7 things you need to know before becoming a pediatric nurse

10 nursing jobs for people who want to work with babies or children

As a pediatric nurse, you'll learn a great deal in school and during training. But while the job is extremely rewarding, it also poses unique challenges that you'll need to be ready to handle, so it helps to be prepared.

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The following are seven things you need to know before becoming a pediatric nurse:

Children aren't little adults

Children are not only different physiologically, but also developmentally, Ruby Jason, division director for women and children at Oregon Health Sciences University and Doernbecher Children's Hospital in Portland, told TravelNursing.com. They view things based on their developmental state, so they may not understand that a finger cut won't lead to bleeding out, for example. Children can also have separation anxiety if they're in the hospital and their parents have to leave temporarily.

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You'll need to maintain a professional distance

Maintaining a professional distance is important for any type of nurse, since some patients won't have the best outcome. But this can be even harder to do when you're working with children. Some patients may die, while others may have troublesome family situations, and this can often be tough for caring nurses to handle.

Easing parents' minds can be challenging

Pediatric nurse Madelaine Than told the blog aftercollege that the biggest challenge of her job is talking with highly anxious parents. It can be difficult to ease some parents' minds and the best way to handle this situation is to keep calm and show sympathy and understanding.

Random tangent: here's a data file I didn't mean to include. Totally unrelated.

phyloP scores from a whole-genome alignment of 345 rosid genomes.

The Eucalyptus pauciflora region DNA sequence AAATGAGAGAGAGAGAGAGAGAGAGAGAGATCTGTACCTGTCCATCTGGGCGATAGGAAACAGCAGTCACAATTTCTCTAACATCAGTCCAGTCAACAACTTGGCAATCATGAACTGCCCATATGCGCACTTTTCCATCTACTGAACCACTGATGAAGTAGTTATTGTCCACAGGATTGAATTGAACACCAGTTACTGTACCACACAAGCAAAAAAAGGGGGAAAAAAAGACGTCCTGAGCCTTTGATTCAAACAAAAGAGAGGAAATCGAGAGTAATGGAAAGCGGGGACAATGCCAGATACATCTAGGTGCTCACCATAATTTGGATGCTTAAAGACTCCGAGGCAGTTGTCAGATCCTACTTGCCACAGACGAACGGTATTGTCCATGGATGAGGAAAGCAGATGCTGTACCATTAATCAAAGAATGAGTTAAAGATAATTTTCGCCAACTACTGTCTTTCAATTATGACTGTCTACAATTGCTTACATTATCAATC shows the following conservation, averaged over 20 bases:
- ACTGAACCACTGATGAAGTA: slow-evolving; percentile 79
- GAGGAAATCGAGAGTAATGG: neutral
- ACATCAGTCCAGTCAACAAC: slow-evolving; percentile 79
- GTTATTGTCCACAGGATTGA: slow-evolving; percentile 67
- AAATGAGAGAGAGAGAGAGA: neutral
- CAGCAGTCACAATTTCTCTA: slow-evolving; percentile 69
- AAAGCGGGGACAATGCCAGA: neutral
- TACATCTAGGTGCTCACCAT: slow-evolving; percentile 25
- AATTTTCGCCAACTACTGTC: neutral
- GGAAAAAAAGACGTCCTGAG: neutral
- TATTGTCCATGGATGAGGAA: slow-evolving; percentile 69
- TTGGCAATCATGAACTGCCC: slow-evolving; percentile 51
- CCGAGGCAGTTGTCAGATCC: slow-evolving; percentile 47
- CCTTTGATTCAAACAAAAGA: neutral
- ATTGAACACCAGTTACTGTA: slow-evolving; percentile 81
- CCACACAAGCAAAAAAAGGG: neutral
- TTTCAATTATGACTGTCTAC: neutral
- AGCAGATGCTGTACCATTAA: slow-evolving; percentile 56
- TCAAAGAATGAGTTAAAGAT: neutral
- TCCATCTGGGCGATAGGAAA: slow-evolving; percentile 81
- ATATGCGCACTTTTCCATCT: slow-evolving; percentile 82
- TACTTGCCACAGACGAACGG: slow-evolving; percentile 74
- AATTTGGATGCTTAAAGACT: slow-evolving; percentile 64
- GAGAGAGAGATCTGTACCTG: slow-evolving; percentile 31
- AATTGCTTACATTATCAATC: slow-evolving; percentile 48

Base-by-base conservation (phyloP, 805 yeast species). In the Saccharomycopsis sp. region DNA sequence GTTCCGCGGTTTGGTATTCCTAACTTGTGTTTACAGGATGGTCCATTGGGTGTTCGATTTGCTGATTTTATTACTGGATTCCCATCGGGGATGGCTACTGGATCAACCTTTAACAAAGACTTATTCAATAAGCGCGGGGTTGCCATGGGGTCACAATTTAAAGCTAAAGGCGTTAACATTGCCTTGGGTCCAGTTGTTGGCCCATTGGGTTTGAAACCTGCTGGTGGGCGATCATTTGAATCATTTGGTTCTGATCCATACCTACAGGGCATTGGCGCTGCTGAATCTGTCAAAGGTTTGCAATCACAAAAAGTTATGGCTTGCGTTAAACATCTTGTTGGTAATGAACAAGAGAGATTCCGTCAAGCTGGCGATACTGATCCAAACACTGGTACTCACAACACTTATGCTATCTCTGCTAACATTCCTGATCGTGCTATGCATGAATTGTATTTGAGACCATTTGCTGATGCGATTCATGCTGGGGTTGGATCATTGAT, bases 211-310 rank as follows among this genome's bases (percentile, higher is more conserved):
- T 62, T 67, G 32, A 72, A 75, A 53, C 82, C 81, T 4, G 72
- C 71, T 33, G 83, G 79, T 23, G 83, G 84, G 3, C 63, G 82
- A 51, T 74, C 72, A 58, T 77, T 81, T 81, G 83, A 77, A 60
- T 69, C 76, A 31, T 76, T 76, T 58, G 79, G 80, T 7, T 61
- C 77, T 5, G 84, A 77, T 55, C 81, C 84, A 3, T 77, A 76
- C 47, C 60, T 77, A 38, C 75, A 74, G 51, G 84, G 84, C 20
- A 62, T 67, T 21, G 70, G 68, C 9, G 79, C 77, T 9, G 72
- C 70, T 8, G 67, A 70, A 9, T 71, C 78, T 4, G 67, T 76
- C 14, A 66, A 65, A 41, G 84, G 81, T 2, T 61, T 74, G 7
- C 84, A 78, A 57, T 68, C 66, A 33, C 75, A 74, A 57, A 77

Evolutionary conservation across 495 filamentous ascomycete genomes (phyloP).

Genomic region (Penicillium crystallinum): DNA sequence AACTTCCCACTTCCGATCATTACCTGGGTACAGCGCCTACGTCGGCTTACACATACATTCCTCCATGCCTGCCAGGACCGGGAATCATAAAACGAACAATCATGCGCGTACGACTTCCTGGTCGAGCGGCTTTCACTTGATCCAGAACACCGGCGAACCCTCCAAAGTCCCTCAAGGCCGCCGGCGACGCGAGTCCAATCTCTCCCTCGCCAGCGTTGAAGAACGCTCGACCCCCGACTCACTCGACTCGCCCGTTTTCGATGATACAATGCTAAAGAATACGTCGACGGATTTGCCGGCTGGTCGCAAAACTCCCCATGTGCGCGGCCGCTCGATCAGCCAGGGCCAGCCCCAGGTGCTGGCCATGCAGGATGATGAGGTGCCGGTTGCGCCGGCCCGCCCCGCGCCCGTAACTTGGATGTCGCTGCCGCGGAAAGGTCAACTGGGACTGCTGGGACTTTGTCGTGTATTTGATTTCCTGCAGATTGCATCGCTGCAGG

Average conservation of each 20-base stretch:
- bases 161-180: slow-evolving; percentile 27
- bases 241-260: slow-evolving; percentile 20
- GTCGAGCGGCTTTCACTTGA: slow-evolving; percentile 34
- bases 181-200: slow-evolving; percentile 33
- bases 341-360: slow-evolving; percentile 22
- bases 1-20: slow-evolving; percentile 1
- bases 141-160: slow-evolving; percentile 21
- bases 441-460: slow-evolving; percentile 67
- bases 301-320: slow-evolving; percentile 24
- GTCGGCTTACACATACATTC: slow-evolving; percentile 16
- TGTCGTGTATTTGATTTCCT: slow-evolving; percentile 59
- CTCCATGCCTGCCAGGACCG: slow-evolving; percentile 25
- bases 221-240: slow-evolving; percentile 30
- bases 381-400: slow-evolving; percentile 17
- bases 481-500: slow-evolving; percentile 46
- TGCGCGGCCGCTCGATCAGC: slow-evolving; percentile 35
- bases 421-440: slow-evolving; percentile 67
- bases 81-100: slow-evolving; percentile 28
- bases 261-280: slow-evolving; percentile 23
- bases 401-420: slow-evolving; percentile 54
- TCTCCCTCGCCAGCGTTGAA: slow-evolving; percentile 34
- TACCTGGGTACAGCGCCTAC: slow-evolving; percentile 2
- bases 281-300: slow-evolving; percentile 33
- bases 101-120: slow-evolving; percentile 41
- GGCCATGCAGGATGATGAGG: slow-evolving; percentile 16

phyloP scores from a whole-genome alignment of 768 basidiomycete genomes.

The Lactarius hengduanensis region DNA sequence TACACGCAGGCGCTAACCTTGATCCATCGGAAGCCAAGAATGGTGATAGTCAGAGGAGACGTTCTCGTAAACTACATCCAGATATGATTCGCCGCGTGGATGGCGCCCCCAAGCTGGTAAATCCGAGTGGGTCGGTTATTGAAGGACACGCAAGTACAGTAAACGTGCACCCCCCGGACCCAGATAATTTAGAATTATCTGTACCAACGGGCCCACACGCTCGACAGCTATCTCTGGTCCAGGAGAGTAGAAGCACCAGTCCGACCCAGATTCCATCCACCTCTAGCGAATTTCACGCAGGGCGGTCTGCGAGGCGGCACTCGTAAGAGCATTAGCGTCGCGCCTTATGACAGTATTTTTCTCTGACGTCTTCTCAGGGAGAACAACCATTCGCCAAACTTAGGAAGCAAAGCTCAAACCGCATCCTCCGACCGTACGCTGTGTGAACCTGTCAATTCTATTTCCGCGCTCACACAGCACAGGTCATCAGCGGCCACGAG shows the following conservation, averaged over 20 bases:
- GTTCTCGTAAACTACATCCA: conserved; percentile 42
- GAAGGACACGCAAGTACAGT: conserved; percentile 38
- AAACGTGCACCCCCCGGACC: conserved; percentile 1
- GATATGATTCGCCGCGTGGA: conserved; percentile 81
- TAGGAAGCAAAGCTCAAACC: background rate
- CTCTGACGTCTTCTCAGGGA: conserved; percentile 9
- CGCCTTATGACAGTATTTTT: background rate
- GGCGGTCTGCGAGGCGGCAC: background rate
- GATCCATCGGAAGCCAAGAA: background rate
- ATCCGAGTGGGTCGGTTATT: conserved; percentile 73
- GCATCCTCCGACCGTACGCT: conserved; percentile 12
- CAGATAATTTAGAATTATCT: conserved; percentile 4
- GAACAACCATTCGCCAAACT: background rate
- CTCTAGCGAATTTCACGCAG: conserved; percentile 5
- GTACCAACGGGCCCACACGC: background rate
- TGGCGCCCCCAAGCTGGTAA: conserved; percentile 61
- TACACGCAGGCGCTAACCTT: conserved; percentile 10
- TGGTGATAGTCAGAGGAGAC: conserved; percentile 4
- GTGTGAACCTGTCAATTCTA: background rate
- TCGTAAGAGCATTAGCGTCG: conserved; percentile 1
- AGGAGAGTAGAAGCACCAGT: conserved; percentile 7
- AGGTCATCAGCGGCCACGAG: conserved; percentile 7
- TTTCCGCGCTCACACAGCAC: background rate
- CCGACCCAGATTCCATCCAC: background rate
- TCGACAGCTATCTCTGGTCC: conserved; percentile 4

Positive energy is essential

Even very young children can read your energy, Kimberly Appelbaum, a pediatric nurse at Children's Healthcare of Atlanta, told Johnson & Johnson Nursing. They're good at picking up your mood and can tell by looking at your face if you're impatient, annoyed or stressed. Make sure you're putting out positive energy so your young patients feel reassured and as comfortable as possible in what can be a strange and scary environment.

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You'll need to be able to customize care for a wide range of patients

Even though you're caring for patients who are younger, they'll still have a broader range than you may expect, Wolters Kluwer pointed out at Calling the Shots. You'll see everyone from an infant with RSV to an older teen who may have a concussion, so you'll have to know how to care for a broad range of patients and their needs.

Good communication with patients and parents is key

Since you'll have some younger patients who may be nervous and can have trouble articulating exactly what's wrong, you'll need to be highly skilled in communication, according to NurseChoice. The child's parent or caregiver is also another point of contact and you'll need to establish a good rapport with him or her and be able to easily give and receive information about the child's condition.

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You'll have to be willing (and able) to take care of yourself

Nursing can take a toll on your overall wellness, since you may work long, stressful hours. Working with children can be especially stressful since it can be tough to see children in pain or other distress. Pediatric nurses who work care for critically ill children are under even more stress, which can lead to compassion fatigue and burnout. Taking care of yourself by seeking support and pursuing a variety of wellness activities is vital to your own health as well as that of your patients.